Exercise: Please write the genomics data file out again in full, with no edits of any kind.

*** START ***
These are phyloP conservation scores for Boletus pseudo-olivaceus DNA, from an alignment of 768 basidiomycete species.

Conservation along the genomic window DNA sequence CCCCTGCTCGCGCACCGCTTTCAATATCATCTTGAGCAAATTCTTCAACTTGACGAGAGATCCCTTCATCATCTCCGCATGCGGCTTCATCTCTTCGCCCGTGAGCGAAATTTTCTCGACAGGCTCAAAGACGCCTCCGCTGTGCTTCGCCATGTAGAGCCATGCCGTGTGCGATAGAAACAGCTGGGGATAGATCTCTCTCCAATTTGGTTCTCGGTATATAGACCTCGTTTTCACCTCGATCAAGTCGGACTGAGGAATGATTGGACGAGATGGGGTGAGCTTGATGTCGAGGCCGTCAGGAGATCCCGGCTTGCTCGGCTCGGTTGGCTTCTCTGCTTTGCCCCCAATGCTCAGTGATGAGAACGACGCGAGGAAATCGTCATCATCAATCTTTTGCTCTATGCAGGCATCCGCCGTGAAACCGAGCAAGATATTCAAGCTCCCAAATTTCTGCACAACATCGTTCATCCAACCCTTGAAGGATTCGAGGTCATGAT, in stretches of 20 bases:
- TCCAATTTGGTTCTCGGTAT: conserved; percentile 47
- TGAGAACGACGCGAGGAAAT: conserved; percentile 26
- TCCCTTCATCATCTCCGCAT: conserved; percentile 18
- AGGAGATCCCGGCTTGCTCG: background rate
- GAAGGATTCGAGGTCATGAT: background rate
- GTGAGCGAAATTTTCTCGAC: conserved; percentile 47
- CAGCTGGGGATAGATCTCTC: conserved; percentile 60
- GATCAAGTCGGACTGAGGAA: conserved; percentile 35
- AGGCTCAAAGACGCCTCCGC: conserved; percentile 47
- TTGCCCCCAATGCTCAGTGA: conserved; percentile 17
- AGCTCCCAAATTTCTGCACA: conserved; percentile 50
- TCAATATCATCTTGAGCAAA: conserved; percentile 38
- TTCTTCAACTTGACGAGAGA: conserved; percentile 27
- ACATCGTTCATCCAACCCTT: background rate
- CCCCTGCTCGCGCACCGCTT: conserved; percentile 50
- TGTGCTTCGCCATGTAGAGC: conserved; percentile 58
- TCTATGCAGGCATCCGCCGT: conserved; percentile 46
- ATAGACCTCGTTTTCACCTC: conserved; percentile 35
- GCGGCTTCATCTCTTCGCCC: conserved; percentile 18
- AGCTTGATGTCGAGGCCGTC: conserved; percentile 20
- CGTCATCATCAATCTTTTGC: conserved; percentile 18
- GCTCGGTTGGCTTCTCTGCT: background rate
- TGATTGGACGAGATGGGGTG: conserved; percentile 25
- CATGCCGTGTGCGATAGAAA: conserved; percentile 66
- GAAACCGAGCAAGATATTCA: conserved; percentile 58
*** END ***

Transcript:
These are phyloP conservation scores for Boletus pseudo-olivaceus DNA, from an alignment of 768 basidiomycete species.

Conservation along the genomic window DNA sequence CCCCTGCTCGCGCACCGCTTTCAATATCATCTTGAGCAAATTCTTCAACTTGACGAGAGATCCCTTCATCATCTCCGCATGCGGCTTCATCTCTTCGCCCGTGAGCGAAATTTTCTCGACAGGCTCAAAGACGCCTCCGCTGTGCTTCGCCATGTAGAGCCATGCCGTGTGCGATAGAAACAGCTGGGGATAGATCTCTCTCCAATTTGGTTCTCGGTATATAGACCTCGTTTTCACCTCGATCAAGTCGGACTGAGGAATGATTGGACGAGATGGGGTGAGCTTGATGTCGAGGCCGTCAGGAGATCCCGGCTTGCTCGGCTCGGTTGGCTTCTCTGCTTTGCCCCCAATGCTCAGTGATGAGAACGACGCGAGGAAATCGTCATCATCAATCTTTTGCTCTATGCAGGCATCCGCCGTGAAACCGAGCAAGATATTCAAGCTCCCAAATTTCTGCACAACATCGTTCATCCAACCCTTGAAGGATTCGAGGTCATGAT, in stretches of 20 bases:
- TCCAATTTGGTTCTCGGTAT: conserved; percentile 47
- TGAGAACGACGCGAGGAAAT: conserved; percentile 26
- TCCCTTCATCATCTCCGCAT: conserved; percentile 18
- AGGAGATCCCGGCTTGCTCG: background rate
- GAAGGATTCGAGGTCATGAT: background rate
- GTGAGCGAAATTTTCTCGAC: conserved; percentile 47
- CAGCTGGGGATAGATCTCTC: conserved; percentile 60
- GATCAAGTCGGACTGAGGAA: conserved; percentile 35
- AGGCTCAAAGACGCCTCCGC: conserved; percentile 47
- TTGCCCCCAATGCTCAGTGA: conserved; percentile 17
- AGCTCCCAAATTTCTGCACA: conserved; percentile 50
- TCAATATCATCTTGAGCAAA: conserved; percentile 38
- TTCTTCAACTTGACGAGAGA: conserved; percentile 27
- ACATCGTTCATCCAACCCTT: background rate
- CCCCTGCTCGCGCACCGCTT: conserved; percentile 50
- TGTGCTTCGCCATGTAGAGC: conserved; percentile 58
- TCTATGCAGGCATCCGCCGT: conserved; percentile 46
- ATAGACCTCGTTTTCACCTC: conserved; percentile 35
- GCGGCTTCATCTCTTCGCCC: conserved; percentile 18
- AGCTTGATGTCGAGGCCGTC: conserved; percentile 20
- CGTCATCATCAATCTTTTGC: conserved; percentile 18
- GCTCGGTTGGCTTCTCTGCT: background rate
- TGATTGGACGAGATGGGGTG: conserved; percentile 25
- CATGCCGTGTGCGATAGAAA: conserved; percentile 66
- GAAACCGAGCAAGATATTCA: conserved; percentile 58